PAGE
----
Possible changes to annexation and vesting policies for developments were main topics of the Tennessee Municipal League’s District 3 meeting held at the Cleveland/Bradley Chamber of Commerce Thursday.
The Tennessee Advisory Commission on Intergovernmental Relations is set to have a meeting Dec. 11 to decide whether to recommend required referendums before municipal governments can annex land.
TML’s Chad Jenkins said TACIR had heard many opinions on the issue during hearings.
Jenkins said a recommendation from TACIR would then go to the Tennessee General Assembly for consideration and there is no guarantee the recommendation would pass.
“It is possible that they decide they don’t have a consensus and they extend the moratorium,” Jenkins said.
A temporary hold has been put on annexation in Tennessee, except at a homeowner’s request, until May 15, 2014.
TACIR heard testimony from local leaders and government workers from across the state at meetings this year.
Jenkins said there are a number of questions and elements of annexation that need to be addressed if anything is going to be changed from the current law.
These issues included:
- Is a referendum the best way for residents’ voices to be heard on annexation?
- Would voters be able to hold a referendum to de-annex from a municipality?
- How will changes to the law affect local governing bodies’ ability to change their Urban Growth Boundary (the area of land outside a city limit available for annexation)?
- How will plans of service timelines for annexed areas be determined or affected?
- Will changes to the law affect residential construction projects in progress in annexed areas?
- Should current restrictions on annexation be reconsidered if annexation is by referendum?
Current law limits a city’s annexation power to the Urban Growth Boundary. The local city and county governments set this boundary. Individual residents do not have input on whether they are annexed. Legislation being considered would require all annexation plans to go to referendum to be decided by the voters.
Jenkins said many municipalities do not update the Urban Growth Plan very often because it is a very detailed process.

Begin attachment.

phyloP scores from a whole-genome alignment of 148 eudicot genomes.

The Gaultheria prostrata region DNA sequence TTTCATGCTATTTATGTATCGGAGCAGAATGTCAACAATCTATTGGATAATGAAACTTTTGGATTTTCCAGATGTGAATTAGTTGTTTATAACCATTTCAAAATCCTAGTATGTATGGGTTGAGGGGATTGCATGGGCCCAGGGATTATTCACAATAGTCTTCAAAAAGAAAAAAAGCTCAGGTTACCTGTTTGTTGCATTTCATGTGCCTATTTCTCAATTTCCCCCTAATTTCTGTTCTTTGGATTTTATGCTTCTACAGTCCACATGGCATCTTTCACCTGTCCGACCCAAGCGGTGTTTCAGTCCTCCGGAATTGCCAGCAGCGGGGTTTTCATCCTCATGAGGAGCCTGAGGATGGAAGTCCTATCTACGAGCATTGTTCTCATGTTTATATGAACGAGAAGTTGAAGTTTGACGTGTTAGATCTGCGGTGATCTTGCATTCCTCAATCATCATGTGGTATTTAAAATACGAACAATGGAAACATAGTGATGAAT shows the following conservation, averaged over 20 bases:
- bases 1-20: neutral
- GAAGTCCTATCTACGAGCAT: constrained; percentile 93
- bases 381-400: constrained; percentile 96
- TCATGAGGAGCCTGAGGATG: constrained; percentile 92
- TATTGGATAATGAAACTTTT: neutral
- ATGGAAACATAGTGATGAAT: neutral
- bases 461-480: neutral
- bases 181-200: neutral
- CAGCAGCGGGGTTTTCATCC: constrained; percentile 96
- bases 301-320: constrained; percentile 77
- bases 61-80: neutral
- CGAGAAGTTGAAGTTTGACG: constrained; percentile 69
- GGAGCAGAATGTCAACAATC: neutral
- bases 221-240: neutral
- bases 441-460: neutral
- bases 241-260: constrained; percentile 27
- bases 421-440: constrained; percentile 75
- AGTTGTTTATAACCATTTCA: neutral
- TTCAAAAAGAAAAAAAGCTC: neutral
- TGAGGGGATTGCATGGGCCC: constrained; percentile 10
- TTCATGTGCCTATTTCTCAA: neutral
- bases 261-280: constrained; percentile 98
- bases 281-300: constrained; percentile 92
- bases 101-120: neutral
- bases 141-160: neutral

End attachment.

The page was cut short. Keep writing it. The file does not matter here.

Jenkins said changes to annexation or the Urban Growth Boundary regulations might create issues for getting city infrastructure to potential industrial sites outside the city limits.
Legislation is also being considered to change the point in the construction process where a builder is protected from complying with new city ordinances requirements. This protection is called vesting.
The legislation would provide the protection at the approval of the project plan by the city as long as project benchmarks are met. Builders will have one year from the approval of a preliminary project plan to submit the final plan or they will be required to update the plan to comply with any new ordinances or requirements which have been approved.
“The biggest challenge … is trying to get something uniform across the state,” Jenkins said. “Each of you does things a little differently.”
Protections would be limited to 10 years, meaning if the project is not complete, current requirements would apply.
“Vesting is permanent unless the applicant does something to mess it up. Then it will be lost,” Jenkins said.
This can happen when a project does not meet the ordinances and requirements that it needs to meet at the time it is vested.
“If there is an amendment that is filed that is inconsistent with the plan” it would also void the vesting of the project, Jenkins said of the changes being considered.
The TML is working to have legislation considered to address the distribution of taxes collected from mixed drink ordinances in some cities. A list, provided by TML, of cities that still need to work through this issue revealed Cleveland is not on of them. In many cities the local portion has not been distributed correctly for as many as 30 years. Jenkins said the Tennessee Comptroller of the Treasury was in favor of having the local governments work it out among themselves.
Deadlines for when businesses are required to file taxes are also being reconsidered at the state level, to come in line with federal deadlines.
Other state bills affecting municipalities include requirements to contact the 811 one-call centers before digging and limiting the rate a municipality’s utility company can charge those outside the city limits to 50 percent.